Stocks Up 2.2% for Week Amid Recovery Hopes

Stocks resumed their ascent Friday, after a dip on Thursday, as investors were encouraged about the prospects for recovery after a series of analyst upgrades.

The Dow Jones Industrial Average gained about 36 points, or 0.4 percent. The S&P 500 and Nasdaq each gained about 0.3 percent. Volume was heavy on this quadruple witching day, with nearly 2.3 billion shares changing hands on the New York Stock Exchange. Advancers outpaced decliners, roughly 3 to 2.

Quadruple witching is the expiration of four contracts—stock index futures, stock index options, stock options and single stock futures—and it happens once a quarter, bringing both bullishness and volatility to the market.

Procter & Gamble shares led the Dow today, up 3.2 percent, after Citigroup raised its rating on the stock to "buy," saying the company is about to get aggressive with pricing to win back market share.

There were a slew of other upgrades today:

Apple shares rose after an upgrade to "outperform" from Macquarie, which said it is "increasingly confident that Apple has negotiated the worst of the consumer recession" and that the iPhone would continue to dominate the smartphone market next year.

And Dow oil component Chevron got an upgrade to "outperform" from Credit Suisse, which said Chevron is among the likeliest in the sector to deliver growth in the next decade.

Homebuilders Toll Brothers and KB Home advanced after being upgraded by JPMorgan, which said the housing sector will continue to recover in the next two years.

Chip stocks got a boost after SanDisk was upgraded by Bank of America-Merrill Lynch to "buy."

Among the few downgrades today was Genzyme : Deutsche bank downgraded the stock to "hold" from "buy."

And Palm shares fell 3 percent after the hand-held device maker beat analyst estimates but disappointed with its outlook.

For the week, major indexes gained between 2.2 and 2.5 percent. The S&P and Nasdaq are each on pace for their seventh consecutive monthly gains.

Banks finished mixed, with Bank of America up slightly and Citigroup down 3.6 percent.

Small-cap Arena Pharmaceuticals rallied 5.5 percent after the experimental obesity drug fell short of one FDA guideline but met another and analysts said data indicated the drug was safe.

For the week, all 10 key S&P sectors advanced, led by materials, financials and industrials.

Caterpillar had the most positive effect on the Dow, up more than 10%.

What was the big buzz in the market this week? Click on the video at left to watch "The Week and You" with Mike Huckman.

Year-to-date, American Express continues to be the Dow's powerhouse, up more than percent.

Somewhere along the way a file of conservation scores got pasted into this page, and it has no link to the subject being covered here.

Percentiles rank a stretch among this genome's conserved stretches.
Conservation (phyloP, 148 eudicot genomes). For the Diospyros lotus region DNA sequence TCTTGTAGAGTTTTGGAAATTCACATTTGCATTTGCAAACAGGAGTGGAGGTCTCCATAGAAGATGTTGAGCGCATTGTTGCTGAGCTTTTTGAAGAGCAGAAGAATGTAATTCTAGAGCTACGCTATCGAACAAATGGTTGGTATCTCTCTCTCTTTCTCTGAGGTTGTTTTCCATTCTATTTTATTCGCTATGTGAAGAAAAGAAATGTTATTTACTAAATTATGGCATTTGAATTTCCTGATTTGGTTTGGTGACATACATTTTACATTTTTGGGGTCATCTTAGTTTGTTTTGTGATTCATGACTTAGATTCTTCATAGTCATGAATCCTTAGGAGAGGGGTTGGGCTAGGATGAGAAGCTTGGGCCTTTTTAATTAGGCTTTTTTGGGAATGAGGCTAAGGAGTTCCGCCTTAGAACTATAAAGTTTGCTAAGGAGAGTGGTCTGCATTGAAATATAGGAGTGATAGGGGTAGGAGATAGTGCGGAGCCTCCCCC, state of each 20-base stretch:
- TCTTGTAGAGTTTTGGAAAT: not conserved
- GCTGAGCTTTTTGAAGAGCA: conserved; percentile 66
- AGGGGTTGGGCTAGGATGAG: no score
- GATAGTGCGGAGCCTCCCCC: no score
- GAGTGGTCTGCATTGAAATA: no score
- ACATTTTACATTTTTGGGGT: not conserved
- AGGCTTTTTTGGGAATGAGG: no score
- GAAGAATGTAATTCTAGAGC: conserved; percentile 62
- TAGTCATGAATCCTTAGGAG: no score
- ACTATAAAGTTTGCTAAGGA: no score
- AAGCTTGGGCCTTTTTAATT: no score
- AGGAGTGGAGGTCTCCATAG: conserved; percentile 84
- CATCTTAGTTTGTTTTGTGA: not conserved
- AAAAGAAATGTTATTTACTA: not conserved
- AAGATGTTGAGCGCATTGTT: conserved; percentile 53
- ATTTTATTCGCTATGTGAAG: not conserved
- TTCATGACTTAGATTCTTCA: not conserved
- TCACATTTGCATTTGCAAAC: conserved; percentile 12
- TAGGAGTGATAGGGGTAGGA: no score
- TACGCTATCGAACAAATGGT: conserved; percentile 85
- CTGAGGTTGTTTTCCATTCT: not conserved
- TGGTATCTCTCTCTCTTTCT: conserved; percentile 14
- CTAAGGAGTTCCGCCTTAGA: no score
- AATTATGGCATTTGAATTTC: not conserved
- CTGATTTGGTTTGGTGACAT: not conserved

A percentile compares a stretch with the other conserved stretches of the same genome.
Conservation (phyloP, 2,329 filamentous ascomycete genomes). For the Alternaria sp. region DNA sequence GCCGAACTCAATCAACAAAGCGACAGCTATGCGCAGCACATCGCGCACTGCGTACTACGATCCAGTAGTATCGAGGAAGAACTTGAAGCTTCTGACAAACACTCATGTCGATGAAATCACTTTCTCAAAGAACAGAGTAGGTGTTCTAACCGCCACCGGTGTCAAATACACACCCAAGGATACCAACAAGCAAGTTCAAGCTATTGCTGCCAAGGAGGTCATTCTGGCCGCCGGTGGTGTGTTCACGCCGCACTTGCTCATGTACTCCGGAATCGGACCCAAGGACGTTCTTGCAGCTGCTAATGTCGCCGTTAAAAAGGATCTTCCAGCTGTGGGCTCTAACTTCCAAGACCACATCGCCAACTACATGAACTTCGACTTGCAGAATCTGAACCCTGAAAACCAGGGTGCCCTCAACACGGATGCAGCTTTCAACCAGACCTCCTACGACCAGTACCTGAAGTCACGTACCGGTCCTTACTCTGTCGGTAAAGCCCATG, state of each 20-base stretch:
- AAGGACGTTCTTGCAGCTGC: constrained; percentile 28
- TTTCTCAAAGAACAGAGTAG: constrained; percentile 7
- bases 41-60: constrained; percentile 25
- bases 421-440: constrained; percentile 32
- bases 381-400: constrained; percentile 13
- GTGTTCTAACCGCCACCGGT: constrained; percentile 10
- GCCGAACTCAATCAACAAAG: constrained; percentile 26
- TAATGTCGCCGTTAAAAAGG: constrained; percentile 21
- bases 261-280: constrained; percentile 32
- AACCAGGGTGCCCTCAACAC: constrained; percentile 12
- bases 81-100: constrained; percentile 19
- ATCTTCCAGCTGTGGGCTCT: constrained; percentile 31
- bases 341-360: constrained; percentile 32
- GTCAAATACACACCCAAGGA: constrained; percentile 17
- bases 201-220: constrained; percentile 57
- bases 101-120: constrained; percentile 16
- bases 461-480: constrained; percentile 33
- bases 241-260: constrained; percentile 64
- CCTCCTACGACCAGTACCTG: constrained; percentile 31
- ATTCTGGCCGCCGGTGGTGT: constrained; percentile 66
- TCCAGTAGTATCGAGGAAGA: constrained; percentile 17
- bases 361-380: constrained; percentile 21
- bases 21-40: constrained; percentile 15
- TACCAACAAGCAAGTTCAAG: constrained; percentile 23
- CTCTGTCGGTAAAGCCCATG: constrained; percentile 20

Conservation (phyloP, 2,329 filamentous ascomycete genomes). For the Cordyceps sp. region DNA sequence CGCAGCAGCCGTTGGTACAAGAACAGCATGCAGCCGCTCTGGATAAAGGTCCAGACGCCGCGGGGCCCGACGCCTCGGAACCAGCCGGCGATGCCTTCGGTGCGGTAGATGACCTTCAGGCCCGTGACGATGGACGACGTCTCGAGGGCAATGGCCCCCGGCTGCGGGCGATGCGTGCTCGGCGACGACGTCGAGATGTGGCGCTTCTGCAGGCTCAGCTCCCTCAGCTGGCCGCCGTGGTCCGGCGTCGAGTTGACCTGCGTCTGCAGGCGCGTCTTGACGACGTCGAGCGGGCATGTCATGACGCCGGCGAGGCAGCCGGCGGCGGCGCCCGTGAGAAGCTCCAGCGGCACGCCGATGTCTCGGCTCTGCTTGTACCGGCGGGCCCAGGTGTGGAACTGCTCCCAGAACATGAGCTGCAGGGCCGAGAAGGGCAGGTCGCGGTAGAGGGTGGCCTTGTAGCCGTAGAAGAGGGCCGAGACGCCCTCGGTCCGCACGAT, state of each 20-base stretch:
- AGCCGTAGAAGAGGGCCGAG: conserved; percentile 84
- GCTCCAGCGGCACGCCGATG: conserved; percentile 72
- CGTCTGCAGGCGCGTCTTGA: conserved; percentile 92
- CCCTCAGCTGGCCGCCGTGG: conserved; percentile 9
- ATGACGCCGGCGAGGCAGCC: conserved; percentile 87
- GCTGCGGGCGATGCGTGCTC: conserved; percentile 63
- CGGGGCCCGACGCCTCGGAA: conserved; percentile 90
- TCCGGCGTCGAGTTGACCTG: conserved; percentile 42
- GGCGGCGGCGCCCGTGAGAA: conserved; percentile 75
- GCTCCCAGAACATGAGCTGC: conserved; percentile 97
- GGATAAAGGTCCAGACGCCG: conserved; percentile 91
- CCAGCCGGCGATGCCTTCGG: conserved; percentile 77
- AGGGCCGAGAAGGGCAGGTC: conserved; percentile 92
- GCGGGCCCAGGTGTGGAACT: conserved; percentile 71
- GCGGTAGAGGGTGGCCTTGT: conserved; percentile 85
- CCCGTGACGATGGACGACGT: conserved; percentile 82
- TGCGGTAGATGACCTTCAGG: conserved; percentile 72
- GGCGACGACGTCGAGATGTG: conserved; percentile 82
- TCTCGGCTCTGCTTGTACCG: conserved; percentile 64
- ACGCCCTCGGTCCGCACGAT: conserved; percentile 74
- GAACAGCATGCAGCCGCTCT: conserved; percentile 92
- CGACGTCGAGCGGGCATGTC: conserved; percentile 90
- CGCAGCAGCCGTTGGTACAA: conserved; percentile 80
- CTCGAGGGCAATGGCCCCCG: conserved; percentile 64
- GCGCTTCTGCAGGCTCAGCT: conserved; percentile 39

General Electric had the most positive impact on the S&P for a second week in a row, up more than 12 percent this week. The stock ended the week around $16.50, after rallying to $17 earlier in the week.

Apple was the leader on the Nasdaq 100, up more than 7 percent.

Investors were encouraged by this week's economic data, particularly a couple of reports on manufacturing, and comments from Fed Chairman Ben Bernanke that the “recession is probably over.”

The dollar was weak for much of the week, which helped propel gold to a fresh 18-month high above $1,025 earlier this week, before pulling back to end the week at $1,10.30 an ounce as the dollar gained some strength on Friday.

Among the week's big news: the government may start to unload some of its 34-percent stake in Citigroup; economic bellwether FedEx hit its earnings target and said shipping volumes are improving outside the U.S. but tempered its outlook and said it will raise rates by about 6 percent; and, And Eli Lilly announced plans to cut $1 billion in costs and 5,500 jobs as it braces for generic competition for some of its drugs.

In addition to volume picking up, volatility also subsided, with the CBOE volatility index ending the week at 23.92. Year-to-date, volatility is down 40 percent.

Well-known banking analyst Meredith Whitney said on CNBC this week that the economy remains weak and will face a big test next month when the government starts to wind down its support programs.

On Tap for Next Week:

MONDAY: Obama speech on economy; leading indicators; Earnings from Lennar
TUESDAY: Two-year auction; two-day Fed meeting begins
WEDNESDAY: Weekly mortgage applications; weekly crude inventories
THURSDAY: G-20 summit begins; weekly jobless claims; existing-home sales; seven-year auction; Earnings from RIM
FRIDAY: Durable-goods orders; consumer sentiment; new-home sales; Earnings from KB Home

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